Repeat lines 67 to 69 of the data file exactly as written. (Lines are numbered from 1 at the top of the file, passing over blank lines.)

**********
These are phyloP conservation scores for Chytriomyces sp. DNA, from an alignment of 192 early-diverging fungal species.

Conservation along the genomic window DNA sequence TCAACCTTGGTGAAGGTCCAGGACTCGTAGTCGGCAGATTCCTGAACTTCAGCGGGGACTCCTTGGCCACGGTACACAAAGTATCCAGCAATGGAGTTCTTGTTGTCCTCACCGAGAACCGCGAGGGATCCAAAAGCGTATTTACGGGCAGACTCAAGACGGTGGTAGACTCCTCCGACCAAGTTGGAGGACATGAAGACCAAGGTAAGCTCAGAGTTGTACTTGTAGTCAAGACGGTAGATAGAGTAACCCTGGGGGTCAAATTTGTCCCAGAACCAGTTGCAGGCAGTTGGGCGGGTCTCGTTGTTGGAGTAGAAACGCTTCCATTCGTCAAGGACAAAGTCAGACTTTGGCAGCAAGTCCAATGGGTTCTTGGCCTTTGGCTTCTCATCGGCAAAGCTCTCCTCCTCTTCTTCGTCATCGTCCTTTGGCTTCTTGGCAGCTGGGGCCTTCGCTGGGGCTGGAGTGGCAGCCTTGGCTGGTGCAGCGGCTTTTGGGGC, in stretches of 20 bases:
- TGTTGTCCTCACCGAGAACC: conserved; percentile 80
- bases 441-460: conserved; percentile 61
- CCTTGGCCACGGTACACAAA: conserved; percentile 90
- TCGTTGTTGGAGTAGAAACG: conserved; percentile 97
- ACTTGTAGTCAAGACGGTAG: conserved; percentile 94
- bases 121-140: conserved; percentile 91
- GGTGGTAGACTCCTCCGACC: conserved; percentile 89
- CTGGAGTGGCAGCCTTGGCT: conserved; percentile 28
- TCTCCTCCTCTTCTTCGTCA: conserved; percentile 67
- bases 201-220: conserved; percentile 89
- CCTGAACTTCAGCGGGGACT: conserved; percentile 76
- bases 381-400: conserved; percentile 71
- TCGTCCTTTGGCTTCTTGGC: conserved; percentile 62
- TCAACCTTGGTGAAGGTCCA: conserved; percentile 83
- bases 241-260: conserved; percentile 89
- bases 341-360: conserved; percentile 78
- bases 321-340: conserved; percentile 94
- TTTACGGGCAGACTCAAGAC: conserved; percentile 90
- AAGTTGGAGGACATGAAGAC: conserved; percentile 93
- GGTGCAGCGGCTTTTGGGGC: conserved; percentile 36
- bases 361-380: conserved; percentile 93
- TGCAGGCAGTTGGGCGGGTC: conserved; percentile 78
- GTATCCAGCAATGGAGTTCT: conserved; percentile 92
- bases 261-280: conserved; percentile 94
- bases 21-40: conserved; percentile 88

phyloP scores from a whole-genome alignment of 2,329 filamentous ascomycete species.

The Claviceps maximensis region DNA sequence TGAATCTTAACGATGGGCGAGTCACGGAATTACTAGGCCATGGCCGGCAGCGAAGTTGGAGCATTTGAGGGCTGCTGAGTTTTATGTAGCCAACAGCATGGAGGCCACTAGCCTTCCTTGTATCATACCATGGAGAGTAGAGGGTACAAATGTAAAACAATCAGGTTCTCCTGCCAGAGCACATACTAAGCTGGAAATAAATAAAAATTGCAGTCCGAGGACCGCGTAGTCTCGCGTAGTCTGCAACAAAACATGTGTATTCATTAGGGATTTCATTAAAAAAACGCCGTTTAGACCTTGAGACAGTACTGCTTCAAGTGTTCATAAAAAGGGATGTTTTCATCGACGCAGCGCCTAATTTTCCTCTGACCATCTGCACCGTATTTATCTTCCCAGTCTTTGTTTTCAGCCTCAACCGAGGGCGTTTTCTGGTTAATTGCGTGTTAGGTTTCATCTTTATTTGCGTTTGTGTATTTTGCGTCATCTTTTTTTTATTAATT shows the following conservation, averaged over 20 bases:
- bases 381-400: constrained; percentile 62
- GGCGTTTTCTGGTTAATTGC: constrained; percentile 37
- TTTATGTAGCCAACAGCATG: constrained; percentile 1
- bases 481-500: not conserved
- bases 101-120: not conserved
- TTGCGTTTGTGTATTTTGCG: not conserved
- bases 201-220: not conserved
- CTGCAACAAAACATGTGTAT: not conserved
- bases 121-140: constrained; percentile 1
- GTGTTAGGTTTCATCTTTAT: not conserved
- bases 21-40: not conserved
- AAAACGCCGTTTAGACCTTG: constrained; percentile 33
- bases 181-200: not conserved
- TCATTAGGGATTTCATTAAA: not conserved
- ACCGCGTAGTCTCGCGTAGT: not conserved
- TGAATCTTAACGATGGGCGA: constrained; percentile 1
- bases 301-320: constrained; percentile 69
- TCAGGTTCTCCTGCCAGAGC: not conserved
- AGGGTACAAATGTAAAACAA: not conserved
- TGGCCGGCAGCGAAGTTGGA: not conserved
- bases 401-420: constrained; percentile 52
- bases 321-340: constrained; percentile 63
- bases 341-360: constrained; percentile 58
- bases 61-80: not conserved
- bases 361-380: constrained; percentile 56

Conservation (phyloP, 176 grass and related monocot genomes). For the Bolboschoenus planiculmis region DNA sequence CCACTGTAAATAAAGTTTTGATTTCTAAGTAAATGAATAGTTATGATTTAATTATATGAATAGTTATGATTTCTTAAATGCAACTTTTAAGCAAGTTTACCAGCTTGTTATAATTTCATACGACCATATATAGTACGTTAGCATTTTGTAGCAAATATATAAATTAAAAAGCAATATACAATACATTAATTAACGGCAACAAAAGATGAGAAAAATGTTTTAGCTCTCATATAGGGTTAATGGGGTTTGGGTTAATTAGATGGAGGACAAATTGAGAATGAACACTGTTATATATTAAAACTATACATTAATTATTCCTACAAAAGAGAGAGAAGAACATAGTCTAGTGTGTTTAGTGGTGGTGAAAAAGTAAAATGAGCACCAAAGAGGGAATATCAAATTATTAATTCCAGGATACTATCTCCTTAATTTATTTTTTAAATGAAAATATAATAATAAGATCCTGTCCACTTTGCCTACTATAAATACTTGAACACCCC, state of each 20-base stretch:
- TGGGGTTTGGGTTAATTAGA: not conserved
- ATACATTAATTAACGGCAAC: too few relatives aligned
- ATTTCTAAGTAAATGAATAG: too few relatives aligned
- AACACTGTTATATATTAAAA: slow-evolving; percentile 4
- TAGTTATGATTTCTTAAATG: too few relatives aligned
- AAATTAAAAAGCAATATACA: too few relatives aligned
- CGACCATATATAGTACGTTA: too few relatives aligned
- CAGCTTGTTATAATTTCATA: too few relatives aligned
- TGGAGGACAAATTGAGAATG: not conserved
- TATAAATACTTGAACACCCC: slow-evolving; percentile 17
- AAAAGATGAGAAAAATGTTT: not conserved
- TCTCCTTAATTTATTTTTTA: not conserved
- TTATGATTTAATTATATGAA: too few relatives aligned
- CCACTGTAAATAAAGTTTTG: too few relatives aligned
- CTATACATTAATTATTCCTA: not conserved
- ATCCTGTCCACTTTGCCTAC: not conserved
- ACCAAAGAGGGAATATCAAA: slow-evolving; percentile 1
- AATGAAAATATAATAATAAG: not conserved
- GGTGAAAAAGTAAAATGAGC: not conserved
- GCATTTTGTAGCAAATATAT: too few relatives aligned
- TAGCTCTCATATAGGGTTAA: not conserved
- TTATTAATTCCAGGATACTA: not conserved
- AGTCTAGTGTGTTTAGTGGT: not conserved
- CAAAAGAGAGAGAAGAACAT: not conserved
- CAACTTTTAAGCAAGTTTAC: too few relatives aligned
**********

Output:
- TCTCCTTAATTTATTTTTTA: not conserved
- TTATGATTTAATTATATGAA: too few relatives aligned
- CCACTGTAAATAAAGTTTTG: too few relatives aligned